Referring specifically to FIG. 1, one embodiment of the envisioned photocathode is shown in cross section fabricated as a functional structure in a mesa configuration. The particular design configuration is not critical to the operation of the device such that variation thereof may be made to meet the particular criteria required by the various uses thereof. A biasing source is shown connected in a biasing relationship across terminals 11 and 12. Terminal 12 is conductively attached to the light absorbing layer 13 and terminal 11 is likewise connected to the electron emitting layer 14. With the polarity of bias shown, the transport of photogenerated electrons is greatly enhanced across the double junction at the interfaces of layers l3, l4 and 15. In the particular embodiment shown, layer I3 is of a p-type material having a narrow bandgap. A portion of one surface of layer 13 may be treated to produce a passivated entrance surface for the radiation impinging thereon. Surface treatment for passivation is a well known practice in the art and will not be further explored here.

The design curves of FIGS. 2 and 4 showthe electronic and crystallographic properties of the Ga, ,,Al,,As ,Sb, and In, ,,Al,As, ,Sb, quarternary alloy systems respectiyely. H V 7 i In the diagram the bandgap, electron affinity and crystallographic lattice constant variations are superimposed on the alloy compositional plane in a topological representation. The curves are generated by plotting the bandgaps (E electron affinities (x) and lattice constant (a,,) values of the four individual binary III-V components (i.e. GaAs, AlAs, AlSb and GaSb in the case of FIG. 2 and InAs, AlAs, AlSb, and lnSb in the case of FIG. 4) at the corners of the rectangular alloy composition base plane. A bandgap surface, an electron affinity surface and a lattice constant surface is drawn across the comer points. In these three dimensional diagrams the elevation represents the variations in the bandgap, electron affinity and lattice constants as a function of composition. Intercepts of these surfaces with a plane that is parallel with the alloy composition plane will produce constant bandgap, constant electron affinity and constant lattice spacing lines. The orthogonal projection of these lines onto the compositional base plane result in the topological representation. Moreover, the perimeter of the quaternary diagram represent the variations in the electronic and crystallographic properties of four different ternary alloy systems. (i.e. GaAIAs, AIAsSb. AlGaSb and GaAsSb of FIG. 2 and lnAlAs, AIAsSb, AlInSb and lnAsSb of FIG. 4)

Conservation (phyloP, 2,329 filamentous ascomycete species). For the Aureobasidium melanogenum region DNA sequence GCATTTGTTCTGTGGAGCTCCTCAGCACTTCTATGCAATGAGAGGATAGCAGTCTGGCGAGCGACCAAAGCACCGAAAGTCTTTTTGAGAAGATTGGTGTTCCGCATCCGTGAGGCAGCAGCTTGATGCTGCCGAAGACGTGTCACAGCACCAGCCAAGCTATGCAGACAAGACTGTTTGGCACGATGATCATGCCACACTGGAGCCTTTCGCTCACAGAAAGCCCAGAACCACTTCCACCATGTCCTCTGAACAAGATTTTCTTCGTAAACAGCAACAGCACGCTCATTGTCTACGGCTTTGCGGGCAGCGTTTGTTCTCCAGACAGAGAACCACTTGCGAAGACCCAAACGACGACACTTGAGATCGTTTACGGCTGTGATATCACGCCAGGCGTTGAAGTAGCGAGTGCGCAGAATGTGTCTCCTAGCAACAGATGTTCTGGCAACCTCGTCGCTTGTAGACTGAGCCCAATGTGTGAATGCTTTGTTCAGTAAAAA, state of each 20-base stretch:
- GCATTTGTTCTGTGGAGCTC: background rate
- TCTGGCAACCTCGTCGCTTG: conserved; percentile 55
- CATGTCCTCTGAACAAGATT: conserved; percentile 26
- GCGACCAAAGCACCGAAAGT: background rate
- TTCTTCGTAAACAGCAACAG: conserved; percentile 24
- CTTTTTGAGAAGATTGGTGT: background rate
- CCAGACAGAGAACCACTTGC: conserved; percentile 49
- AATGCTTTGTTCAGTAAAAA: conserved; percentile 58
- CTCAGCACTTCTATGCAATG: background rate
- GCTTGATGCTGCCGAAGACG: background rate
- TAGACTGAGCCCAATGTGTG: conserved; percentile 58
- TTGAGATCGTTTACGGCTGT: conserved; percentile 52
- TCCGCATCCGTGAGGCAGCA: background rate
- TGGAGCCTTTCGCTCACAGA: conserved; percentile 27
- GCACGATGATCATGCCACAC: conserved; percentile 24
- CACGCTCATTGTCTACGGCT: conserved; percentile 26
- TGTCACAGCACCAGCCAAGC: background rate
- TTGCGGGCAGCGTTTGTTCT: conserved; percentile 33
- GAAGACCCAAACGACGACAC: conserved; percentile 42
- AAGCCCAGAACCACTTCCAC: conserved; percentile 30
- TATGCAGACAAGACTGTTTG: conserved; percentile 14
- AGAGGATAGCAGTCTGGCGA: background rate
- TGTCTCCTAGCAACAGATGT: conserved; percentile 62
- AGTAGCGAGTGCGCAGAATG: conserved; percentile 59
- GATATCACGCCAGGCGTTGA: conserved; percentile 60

From the point of view of the three layer double heterojunction photocathode the optimized set of parameters would provide the largest bandgap range at a constant lattice spacing. Thus, depending on the infrared threshold requirement of the detector, the chemical composition of each of the three layers with appropriate bandgaps can be determined by reading along a constant lattice spacing line on the diagram.

FIGS. 3A, 3B, 5A and 5B are energy band diagrams for a field assisted semitransparent or opaque infrared photocathode that is sensitive out to L6 microns for FIGS. 3A and 3B and to 1.8 microns for FIGS. 5A and 5B. The electronic material used is the Ga ,,AI,,As ,Sb, quaternary alloy system shown in FIG. 2 and the In, ,,Al,,As, Sb, quaternary alloy system in FIG. 4. To optimize the electronic properties of the material and also to satisfy the bandgap requirements of the device, the alloy is graded along the 6 angstrom and 5.98 angstrom constant lattice spacing lines. respectively. This results in an alloy composition from 2 0f GasbgoASgo/AlSbAS-z5/Al70Ga30Sb75AS25 for the three layers and an alloy composition from FIG. 4 of In Al As/AlSb As /Al ln As Sb for the three layers.

FIGS. 3A and 5A show interface state free energy band diagrams of the p-n-p hyper abrupt heterojunction structure. Eg denotes the magnitude of the energy bandgap and AE the conduction band edge discontinuities. The surface of the emitting layer is activated to a state of negative electron affinity. FIGS. 38 and 5B show the same heterojunction structure as in 3A and 5A respectively but it is graded to eliminate the notch and spike type discontinuities, AE, and AE in the conduction band edge. The 'EAM potential, Euelecmms due to electron affinity variation can be reduced and eliminated by the application of an external voltage. The ability to block the hole current during biasing is provided by the barrier to holes Eg being 0.3 to 0.5 volts larger than the barrier to electrons Eg Various modifications are contemplated and may obviously be resorted to by those skilled in the art without departing from the spirit and scope of the invention, as hereinafter defined by the appended claims, as only one embodiment thereof has been disclosed.

I claim:

1. An epitaxially graded multijunction photoemitter responsive to radiation in the I-2 micrometer spectral region comprising a three layer double heterojunction structure having an essentially constant lattice spacing throughout, wherein:

a first layer of light absorbing lll-V compound alloy semiconductor material having a narrow bandgap in the range of 0.65 0.8 eV functions as a detector of incident infrared radiation;